To avoid this prospect, On November 29 2010, the government negotiated a financial assistance package with the EU and the IMF totalling €85 billion (including a contribution of €17.5 billion from Ireland’s own resources). The financing provided by the programme partners is helping to cushion the very large shock which Ireland’s economy and public finances have suffered as a result of the bursting of the bubble. It is helping to keep vital public services running. In July 2011, EU leaders agreed to reduce the interest rate and to extend the maturity on the EU loans provided to Ireland under the programme. This decision brought about a significant saving to Irish taxpayers and has helped to improve the country’s debt sustainability.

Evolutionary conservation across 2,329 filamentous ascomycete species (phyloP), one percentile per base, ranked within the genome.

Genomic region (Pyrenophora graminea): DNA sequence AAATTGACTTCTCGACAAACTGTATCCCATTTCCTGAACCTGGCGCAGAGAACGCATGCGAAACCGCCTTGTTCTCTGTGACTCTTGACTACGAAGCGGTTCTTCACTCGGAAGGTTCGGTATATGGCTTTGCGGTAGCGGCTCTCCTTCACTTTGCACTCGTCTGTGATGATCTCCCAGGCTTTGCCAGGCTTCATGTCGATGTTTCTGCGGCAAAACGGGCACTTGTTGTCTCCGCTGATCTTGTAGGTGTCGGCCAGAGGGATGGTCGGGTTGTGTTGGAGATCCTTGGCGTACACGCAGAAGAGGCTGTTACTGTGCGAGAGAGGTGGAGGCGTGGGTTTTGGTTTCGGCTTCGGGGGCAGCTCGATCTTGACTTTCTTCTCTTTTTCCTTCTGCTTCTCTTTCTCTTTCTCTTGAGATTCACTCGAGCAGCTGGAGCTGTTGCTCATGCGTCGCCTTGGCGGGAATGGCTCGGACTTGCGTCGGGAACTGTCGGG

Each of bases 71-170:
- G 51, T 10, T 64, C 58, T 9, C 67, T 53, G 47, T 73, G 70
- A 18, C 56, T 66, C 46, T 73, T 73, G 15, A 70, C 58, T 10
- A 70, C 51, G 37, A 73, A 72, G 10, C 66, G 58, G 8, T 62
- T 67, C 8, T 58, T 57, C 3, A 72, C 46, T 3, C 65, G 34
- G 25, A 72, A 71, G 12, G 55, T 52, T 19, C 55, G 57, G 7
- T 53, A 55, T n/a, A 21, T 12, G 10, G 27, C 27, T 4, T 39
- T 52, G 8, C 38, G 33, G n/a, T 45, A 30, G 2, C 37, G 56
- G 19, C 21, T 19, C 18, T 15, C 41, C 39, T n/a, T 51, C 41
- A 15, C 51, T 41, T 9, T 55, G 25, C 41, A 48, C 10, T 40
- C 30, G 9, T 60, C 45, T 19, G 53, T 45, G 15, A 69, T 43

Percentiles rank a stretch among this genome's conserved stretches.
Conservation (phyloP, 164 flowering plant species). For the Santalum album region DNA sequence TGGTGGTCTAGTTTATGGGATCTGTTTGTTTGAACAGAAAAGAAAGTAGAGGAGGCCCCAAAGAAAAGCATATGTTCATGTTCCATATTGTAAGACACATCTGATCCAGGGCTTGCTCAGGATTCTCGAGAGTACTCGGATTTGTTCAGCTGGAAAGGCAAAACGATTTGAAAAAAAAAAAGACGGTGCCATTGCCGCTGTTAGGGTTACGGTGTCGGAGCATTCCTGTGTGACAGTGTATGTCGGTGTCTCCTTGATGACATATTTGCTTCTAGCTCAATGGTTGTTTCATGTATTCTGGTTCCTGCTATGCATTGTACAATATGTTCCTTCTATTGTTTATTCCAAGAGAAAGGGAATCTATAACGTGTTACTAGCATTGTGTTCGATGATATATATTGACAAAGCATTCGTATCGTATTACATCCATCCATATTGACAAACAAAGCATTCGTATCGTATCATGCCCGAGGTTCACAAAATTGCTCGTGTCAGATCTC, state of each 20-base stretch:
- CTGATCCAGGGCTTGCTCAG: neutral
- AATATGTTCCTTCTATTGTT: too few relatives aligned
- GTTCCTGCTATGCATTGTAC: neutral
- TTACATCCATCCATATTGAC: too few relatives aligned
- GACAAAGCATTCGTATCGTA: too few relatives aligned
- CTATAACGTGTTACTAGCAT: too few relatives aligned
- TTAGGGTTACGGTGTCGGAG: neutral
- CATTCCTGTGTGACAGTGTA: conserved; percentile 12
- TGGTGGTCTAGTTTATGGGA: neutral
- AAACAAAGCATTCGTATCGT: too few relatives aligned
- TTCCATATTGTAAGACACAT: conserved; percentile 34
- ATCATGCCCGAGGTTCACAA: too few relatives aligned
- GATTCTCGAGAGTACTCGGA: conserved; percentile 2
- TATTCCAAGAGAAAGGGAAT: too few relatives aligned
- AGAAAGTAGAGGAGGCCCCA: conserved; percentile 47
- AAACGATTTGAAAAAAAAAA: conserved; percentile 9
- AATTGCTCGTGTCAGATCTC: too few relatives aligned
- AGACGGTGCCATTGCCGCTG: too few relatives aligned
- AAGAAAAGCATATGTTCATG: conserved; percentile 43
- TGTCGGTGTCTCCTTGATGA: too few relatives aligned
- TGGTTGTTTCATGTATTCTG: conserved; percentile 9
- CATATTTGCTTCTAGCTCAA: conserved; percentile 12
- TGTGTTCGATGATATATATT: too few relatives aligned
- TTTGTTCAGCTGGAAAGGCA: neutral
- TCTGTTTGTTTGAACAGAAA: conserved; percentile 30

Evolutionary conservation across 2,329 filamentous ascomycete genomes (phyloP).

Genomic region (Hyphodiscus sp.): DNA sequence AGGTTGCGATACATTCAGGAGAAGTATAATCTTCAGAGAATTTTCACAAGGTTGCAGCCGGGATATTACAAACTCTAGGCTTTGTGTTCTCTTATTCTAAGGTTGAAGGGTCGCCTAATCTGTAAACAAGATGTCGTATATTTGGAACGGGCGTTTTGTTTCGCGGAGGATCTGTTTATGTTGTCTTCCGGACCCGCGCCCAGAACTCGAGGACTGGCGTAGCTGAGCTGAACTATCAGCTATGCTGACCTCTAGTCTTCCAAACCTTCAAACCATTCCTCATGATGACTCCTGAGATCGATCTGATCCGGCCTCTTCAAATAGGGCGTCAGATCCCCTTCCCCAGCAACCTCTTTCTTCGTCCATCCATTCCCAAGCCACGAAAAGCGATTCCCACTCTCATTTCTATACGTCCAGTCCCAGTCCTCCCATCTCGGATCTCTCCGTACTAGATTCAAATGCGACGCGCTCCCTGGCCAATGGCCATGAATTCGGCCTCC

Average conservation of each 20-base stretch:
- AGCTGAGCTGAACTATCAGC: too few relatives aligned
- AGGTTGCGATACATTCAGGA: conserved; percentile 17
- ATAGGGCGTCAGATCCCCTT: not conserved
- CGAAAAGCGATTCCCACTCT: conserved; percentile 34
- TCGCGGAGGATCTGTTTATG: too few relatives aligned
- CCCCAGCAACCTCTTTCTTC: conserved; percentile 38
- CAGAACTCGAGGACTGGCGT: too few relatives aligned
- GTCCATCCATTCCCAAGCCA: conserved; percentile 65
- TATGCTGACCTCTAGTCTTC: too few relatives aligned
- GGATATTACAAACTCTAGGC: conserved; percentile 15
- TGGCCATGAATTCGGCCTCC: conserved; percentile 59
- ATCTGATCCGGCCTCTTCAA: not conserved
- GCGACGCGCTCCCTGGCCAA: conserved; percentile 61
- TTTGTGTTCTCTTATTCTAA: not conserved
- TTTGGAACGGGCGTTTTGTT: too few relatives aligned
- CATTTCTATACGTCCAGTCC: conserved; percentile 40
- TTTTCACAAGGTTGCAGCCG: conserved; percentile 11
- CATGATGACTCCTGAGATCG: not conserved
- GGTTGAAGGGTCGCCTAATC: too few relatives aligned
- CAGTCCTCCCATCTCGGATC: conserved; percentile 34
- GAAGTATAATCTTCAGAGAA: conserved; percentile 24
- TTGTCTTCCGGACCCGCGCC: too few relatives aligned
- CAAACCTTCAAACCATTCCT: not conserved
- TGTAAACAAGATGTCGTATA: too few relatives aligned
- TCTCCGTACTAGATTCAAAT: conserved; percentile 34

Three main elements

The programme contains three main elements. First, a financial sector strategy is helping Ireland to have a smaller, better capitalised banking sector. Second, fiscal consolidation will put the country’s public finances on a sustainable path over the medium term. Third, an ambitious structural reform agenda will restore competitiveness and strengthen the economy's growth potential.  Although broad policy targets in these three areas are agreed between the programme partners (the Irish authorities, the EU, the IMF and the ECB), implementation is a matter for the Irish government, which has a democratic mandate from the Irish people.

Figure 3 – Breakdown of EU-IMF financial assistance programme

Graph: EU-IMF Financial Assistance Programme to Ireland - breakdown

Progress has been made in each of these areas, thanks to strong ownership and decisive implementation of the programme by the government: